Rest in peace, Stan Musial. Simple words, and ones we get the unfortunate chance to use more and more often as we too age, but even in their simple beauty the words cannot express the feelings.
Part of St. Louis died on January 19, 2013. Part of the game of baseball left us as well. It’s easy to use hyperbole to overstate the memory and the place in history of nearly anyone who has recently passed, but it’s my heartfelt feeling that such overblown statements about Stan “The Man” do not exist. At his retirement, after 22 years with the Cardinals, baseball commissioner Ford Frick described No. 6 as “Baseball’s perfect warrior. Baseball’s perfect knight.” Say that about anyone else and people will roll their eyes.
Stan and the Cardinals. Stan and Cardinal fans. They are as intertwined and linked as the hydrogen and oxygen in the water we drink. They are as inseparable as identical twins. They are the perfect match.
The St. Louis Cardinals are one of baseball’s greatest franchises, but they are more than that. They are not flashy. They don’t outspend their opponents to buy championships. They are not lovable losers, nor are they arrogant winners. They have exuded class and professionalism over the span of roughly 120 years. Their fans are fervent without being brash or petty. They are not fair weather backers, who slink away and forget their team when times are tough. They know the game, and they appreciate the smallest details. They are such great and intelligent supporters that they themselves are a strong selling point when any free agent is considering a move to St. Louis.
And those players stay. They come from far and wide, all around the world, and an uncanny number of them never leave, staying attached and connected to the community that has become a part of them, just as they have become a part of the city.
Stan Musial was all of that, and more. If described accurately in a novel, any reader would have to think his character was fictitious. He was clearly one of the greatest players to ever take the field, but his humility and demeanor, his class and dignity, and his affable personality might have actually provided a bit of cover for his true statistical greatness. His career batting average was .331, he clubbed 475 home runs, drove in 1,951 runners, and amazingly struck out only 696 times over the course of 12,717 plate appearances. He is in the Hall of Fame, and there was never a doubt. And yet, we refer to him as a kind and gentle person, a fun-loving boy in a man’s body, a great friend and a brilliant teammate. Babe Ruth? 714 home runs. Ty Cobb? 4,189 hits. Joe DiMaggio? 56 consecutive games with at least one hit. Stan Musial? A great man. He is unique in that regard, to have been a certifiable superstar of the highest caliber and yet still be known more for the man he was, rather than the player.
Anyone who watched him play and could see his grace knew all of this. I hardly feel worthy to add my perspective to the overwhelming deluge of brilliantly written obituaries and odes to the man, all of which we’ll have the joy to read so emotionally over the next few days. But I also feel compelled to share all of this because Stan was more than all of this to my father and to the Wilber family. He was a friend. A loyal, happy, supportive friend. Despite the fact I am the youngest of the Wilber clan, and was only seven when Stan retired in 1963, I knew him and I knew he was special.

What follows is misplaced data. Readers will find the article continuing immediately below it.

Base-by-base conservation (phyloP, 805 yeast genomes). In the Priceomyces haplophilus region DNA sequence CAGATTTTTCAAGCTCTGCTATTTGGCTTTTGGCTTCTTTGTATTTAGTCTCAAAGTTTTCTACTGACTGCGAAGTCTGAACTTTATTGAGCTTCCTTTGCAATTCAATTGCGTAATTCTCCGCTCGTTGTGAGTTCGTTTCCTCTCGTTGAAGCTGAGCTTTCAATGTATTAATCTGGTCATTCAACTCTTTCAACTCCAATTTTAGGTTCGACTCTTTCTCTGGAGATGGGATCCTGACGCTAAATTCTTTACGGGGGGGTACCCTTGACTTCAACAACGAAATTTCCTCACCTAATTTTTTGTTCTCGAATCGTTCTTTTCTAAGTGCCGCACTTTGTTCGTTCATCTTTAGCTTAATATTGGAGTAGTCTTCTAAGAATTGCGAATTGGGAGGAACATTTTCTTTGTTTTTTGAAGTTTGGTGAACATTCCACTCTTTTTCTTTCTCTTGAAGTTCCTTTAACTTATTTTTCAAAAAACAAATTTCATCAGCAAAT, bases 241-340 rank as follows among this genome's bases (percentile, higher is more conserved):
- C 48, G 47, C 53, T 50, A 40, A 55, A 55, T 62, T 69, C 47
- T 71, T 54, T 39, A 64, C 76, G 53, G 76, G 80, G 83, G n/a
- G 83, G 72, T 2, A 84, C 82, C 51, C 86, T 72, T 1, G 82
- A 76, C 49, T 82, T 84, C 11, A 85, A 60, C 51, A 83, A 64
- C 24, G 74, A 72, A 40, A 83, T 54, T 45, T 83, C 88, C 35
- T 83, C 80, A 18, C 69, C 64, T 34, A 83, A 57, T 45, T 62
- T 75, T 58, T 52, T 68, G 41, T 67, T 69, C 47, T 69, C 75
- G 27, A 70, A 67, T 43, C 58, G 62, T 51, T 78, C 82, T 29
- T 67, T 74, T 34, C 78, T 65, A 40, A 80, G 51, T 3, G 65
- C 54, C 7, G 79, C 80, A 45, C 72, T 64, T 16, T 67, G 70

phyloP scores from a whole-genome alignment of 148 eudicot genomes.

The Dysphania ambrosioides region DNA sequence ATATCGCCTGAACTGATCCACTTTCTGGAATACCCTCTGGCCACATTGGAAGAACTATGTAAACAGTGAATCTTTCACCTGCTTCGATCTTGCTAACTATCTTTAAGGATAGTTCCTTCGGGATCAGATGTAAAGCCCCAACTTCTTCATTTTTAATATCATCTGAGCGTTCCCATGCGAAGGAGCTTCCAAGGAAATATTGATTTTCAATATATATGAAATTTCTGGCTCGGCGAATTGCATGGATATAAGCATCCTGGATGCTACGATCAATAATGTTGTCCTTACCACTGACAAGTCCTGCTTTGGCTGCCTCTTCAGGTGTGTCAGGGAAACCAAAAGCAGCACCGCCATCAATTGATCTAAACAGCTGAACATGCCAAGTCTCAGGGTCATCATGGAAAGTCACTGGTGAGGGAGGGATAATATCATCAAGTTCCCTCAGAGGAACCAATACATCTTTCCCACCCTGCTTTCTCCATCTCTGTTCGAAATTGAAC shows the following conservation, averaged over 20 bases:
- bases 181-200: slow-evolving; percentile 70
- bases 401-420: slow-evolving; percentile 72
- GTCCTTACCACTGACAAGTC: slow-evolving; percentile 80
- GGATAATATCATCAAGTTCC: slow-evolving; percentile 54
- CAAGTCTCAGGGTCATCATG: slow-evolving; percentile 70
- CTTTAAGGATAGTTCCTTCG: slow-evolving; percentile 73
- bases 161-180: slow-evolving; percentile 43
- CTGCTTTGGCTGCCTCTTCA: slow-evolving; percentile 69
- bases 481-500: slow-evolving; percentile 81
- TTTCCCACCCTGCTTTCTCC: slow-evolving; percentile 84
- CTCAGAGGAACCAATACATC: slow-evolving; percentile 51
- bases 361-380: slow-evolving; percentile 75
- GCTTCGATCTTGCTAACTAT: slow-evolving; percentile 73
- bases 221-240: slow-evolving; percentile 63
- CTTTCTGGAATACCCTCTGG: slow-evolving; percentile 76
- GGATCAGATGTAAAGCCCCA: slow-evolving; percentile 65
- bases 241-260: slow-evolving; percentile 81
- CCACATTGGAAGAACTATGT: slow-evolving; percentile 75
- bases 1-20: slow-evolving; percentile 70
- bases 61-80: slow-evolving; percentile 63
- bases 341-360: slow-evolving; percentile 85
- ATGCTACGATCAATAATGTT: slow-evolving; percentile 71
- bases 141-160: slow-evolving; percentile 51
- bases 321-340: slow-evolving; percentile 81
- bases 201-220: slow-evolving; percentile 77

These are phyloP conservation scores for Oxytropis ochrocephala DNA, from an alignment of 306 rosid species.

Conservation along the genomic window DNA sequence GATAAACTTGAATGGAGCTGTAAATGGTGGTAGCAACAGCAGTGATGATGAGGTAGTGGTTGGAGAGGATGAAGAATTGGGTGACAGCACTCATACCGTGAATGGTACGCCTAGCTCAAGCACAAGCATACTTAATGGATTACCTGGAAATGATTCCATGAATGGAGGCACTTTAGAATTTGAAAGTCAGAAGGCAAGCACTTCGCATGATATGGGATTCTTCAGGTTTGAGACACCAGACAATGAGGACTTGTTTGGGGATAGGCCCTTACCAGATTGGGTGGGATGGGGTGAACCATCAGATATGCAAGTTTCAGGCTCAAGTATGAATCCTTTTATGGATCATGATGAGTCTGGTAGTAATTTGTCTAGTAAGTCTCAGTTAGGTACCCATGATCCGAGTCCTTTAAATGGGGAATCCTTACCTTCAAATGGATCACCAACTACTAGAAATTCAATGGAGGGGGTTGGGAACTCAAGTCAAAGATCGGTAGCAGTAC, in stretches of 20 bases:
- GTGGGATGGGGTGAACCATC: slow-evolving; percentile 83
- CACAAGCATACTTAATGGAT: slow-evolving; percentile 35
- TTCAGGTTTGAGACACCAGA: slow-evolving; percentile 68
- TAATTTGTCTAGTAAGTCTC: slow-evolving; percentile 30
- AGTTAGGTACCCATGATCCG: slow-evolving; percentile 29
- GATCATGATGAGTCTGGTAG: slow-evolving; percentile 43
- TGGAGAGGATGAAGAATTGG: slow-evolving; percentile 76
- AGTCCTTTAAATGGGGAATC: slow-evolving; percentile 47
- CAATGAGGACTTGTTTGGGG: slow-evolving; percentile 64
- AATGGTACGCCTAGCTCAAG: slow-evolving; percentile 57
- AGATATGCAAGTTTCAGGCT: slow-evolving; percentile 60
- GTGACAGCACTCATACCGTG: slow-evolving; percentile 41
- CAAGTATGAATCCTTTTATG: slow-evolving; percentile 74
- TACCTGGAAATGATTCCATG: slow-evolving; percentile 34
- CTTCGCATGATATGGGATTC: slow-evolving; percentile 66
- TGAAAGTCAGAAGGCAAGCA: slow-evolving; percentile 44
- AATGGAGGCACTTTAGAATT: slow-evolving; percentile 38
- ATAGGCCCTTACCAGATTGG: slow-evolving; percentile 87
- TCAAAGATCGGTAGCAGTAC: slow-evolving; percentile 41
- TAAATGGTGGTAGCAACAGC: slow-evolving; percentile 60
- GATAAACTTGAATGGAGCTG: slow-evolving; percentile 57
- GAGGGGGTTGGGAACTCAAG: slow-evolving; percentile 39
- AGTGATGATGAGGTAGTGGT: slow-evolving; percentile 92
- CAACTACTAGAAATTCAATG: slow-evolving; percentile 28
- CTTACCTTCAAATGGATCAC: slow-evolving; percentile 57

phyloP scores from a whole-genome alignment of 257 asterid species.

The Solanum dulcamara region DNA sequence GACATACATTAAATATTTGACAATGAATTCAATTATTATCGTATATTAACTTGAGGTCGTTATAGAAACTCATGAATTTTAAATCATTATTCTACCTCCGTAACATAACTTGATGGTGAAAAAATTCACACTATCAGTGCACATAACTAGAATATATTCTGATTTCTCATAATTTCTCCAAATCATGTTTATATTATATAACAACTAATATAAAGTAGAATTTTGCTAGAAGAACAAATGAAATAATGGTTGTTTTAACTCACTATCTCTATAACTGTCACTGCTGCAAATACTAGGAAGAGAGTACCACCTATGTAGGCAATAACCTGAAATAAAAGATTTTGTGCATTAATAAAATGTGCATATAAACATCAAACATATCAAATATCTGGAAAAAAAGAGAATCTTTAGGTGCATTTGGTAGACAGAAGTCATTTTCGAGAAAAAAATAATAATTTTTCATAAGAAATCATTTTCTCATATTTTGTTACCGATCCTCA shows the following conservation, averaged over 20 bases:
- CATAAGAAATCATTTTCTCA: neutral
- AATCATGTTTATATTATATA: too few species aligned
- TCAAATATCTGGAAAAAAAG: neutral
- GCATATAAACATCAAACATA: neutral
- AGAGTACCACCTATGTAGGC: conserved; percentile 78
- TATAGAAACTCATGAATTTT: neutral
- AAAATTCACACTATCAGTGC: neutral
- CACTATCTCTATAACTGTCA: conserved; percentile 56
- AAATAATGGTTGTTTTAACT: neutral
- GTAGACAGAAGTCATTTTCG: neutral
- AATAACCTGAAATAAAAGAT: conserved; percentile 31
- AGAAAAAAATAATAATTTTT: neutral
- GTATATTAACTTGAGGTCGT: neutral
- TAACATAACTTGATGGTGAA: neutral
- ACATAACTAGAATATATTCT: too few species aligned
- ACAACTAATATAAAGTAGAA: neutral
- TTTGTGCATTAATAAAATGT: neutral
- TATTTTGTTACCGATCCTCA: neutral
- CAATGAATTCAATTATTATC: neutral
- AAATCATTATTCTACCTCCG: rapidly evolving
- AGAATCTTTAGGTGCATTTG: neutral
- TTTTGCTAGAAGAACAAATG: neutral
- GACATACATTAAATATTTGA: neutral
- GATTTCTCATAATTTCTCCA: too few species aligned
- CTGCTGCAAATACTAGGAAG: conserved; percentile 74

Big Del Wilber came up to the big leagues after World War II, making his first appearance as a Cardinal in 1946. Like so many others before and after, Dad went on to play for other teams and work for other organizations, but he (and we) remained St. Louisans. There are millions of reasons why I thank my parents for giving me the pure good fortune to be their child, but the decision to put down roots in the Gateway City is near the top of the list.
Those Cardinals were a close bunch, and my childhood was filled with visits to the Musial’s home, Marty Marion’s home, and Ruggeri’s restaurant on The Hill, where Joe Garagiola could often be found while his brother Mickey manned the door as the host and maitre d. Holiday parties were baseball and media bashes in the Wilber house, as well. Growing up knowing that any phone call, or any knock on the door, could have just as likely been initiated by a ballplayer or newscaster as it was by a neighbor was something we all got used to by the time we could walk.
Stan came to Wilber weddings, he stayed in touch, and his lovely wife Lillian remained a dear ally and friend of our mother Taffy for life. The Musials felt more like neighbors, or family members. With nary a shred of self-importance, Stan never seemed like a celebrity to us. He could just as well have been an uncle, and if so he would’ve been our favorite uncle.
When Stan retired in 1963, his final day in uniform was marked by a pre-game ceremony and during the fete he wore a Boy Scout neckerchief. It was a little silly looking, actually, but he never would’ve thought to take it off and he wore it proudly. He was, after all, a perfect Boy Scout. He was self-effacing to the point of sheer humility. For all of his athletic greatness, his grace and sincerity were his greatest attributes.
His favorite musical instrument was the harmonica, and he was rarely (if ever) without one. A harmonica. The most modest of all instruments, and one that can hardly be played without it sounding more like “fun” rather than music. Perfect.
We’ve lost a truly great one, but we had him for 92 years and it was his time to go. Now, he joins Del Wilber, Taffy Wilber, Lil Musial, and so many of their dearest friends in the great beyond.
Rest in peace, Stan Musial. You were, are, and always will be “The Man”.
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